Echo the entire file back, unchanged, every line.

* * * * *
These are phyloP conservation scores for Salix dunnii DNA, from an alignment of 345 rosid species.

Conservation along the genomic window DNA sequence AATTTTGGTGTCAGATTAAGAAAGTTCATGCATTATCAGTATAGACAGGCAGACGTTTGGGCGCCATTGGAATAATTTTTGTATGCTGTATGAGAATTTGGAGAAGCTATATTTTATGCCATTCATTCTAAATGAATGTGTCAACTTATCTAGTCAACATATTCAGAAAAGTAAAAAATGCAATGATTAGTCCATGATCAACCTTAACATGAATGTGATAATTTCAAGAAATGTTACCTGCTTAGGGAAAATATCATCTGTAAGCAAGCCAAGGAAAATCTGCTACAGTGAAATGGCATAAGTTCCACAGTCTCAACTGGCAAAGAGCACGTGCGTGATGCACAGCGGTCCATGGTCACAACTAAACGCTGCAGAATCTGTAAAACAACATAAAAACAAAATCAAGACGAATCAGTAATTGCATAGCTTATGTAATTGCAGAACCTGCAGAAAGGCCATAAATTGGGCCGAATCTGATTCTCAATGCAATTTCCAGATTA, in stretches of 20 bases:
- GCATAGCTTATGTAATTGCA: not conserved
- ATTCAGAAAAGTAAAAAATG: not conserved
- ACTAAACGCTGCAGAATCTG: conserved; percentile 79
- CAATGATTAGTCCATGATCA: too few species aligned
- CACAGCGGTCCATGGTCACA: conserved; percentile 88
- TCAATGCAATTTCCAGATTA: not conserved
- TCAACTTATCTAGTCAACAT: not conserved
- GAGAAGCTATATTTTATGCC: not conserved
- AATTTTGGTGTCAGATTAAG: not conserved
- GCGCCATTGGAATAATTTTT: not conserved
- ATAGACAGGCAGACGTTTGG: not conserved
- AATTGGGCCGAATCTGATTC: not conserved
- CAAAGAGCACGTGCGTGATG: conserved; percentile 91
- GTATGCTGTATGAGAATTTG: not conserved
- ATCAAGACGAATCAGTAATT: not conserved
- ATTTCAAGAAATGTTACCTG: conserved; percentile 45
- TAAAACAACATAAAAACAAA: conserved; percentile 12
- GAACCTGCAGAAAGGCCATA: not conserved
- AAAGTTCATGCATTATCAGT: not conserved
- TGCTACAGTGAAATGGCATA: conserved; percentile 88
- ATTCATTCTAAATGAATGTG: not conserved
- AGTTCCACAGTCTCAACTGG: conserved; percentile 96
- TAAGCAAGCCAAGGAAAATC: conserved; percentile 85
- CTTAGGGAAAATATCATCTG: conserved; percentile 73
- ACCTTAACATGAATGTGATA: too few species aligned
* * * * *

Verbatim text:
These are phyloP conservation scores for Salix dunnii DNA, from an alignment of 345 rosid species.

Conservation along the genomic window DNA sequence AATTTTGGTGTCAGATTAAGAAAGTTCATGCATTATCAGTATAGACAGGCAGACGTTTGGGCGCCATTGGAATAATTTTTGTATGCTGTATGAGAATTTGGAGAAGCTATATTTTATGCCATTCATTCTAAATGAATGTGTCAACTTATCTAGTCAACATATTCAGAAAAGTAAAAAATGCAATGATTAGTCCATGATCAACCTTAACATGAATGTGATAATTTCAAGAAATGTTACCTGCTTAGGGAAAATATCATCTGTAAGCAAGCCAAGGAAAATCTGCTACAGTGAAATGGCATAAGTTCCACAGTCTCAACTGGCAAAGAGCACGTGCGTGATGCACAGCGGTCCATGGTCACAACTAAACGCTGCAGAATCTGTAAAACAACATAAAAACAAAATCAAGACGAATCAGTAATTGCATAGCTTATGTAATTGCAGAACCTGCAGAAAGGCCATAAATTGGGCCGAATCTGATTCTCAATGCAATTTCCAGATTA, in stretches of 20 bases:
- GCATAGCTTATGTAATTGCA: not conserved
- ATTCAGAAAAGTAAAAAATG: not conserved
- ACTAAACGCTGCAGAATCTG: conserved; percentile 79
- CAATGATTAGTCCATGATCA: too few species aligned
- CACAGCGGTCCATGGTCACA: conserved; percentile 88
- TCAATGCAATTTCCAGATTA: not conserved
- TCAACTTATCTAGTCAACAT: not conserved
- GAGAAGCTATATTTTATGCC: not conserved
- AATTTTGGTGTCAGATTAAG: not conserved
- GCGCCATTGGAATAATTTTT: not conserved
- ATAGACAGGCAGACGTTTGG: not conserved
- AATTGGGCCGAATCTGATTC: not conserved
- CAAAGAGCACGTGCGTGATG: conserved; percentile 91
- GTATGCTGTATGAGAATTTG: not conserved
- ATCAAGACGAATCAGTAATT: not conserved
- ATTTCAAGAAATGTTACCTG: conserved; percentile 45
- TAAAACAACATAAAAACAAA: conserved; percentile 12
- GAACCTGCAGAAAGGCCATA: not conserved
- AAAGTTCATGCATTATCAGT: not conserved
- TGCTACAGTGAAATGGCATA: conserved; percentile 88
- ATTCATTCTAAATGAATGTG: not conserved
- AGTTCCACAGTCTCAACTGG: conserved; percentile 96
- TAAGCAAGCCAAGGAAAATC: conserved; percentile 85
- CTTAGGGAAAATATCATCTG: conserved; percentile 73
- ACCTTAACATGAATGTGATA: too few species aligned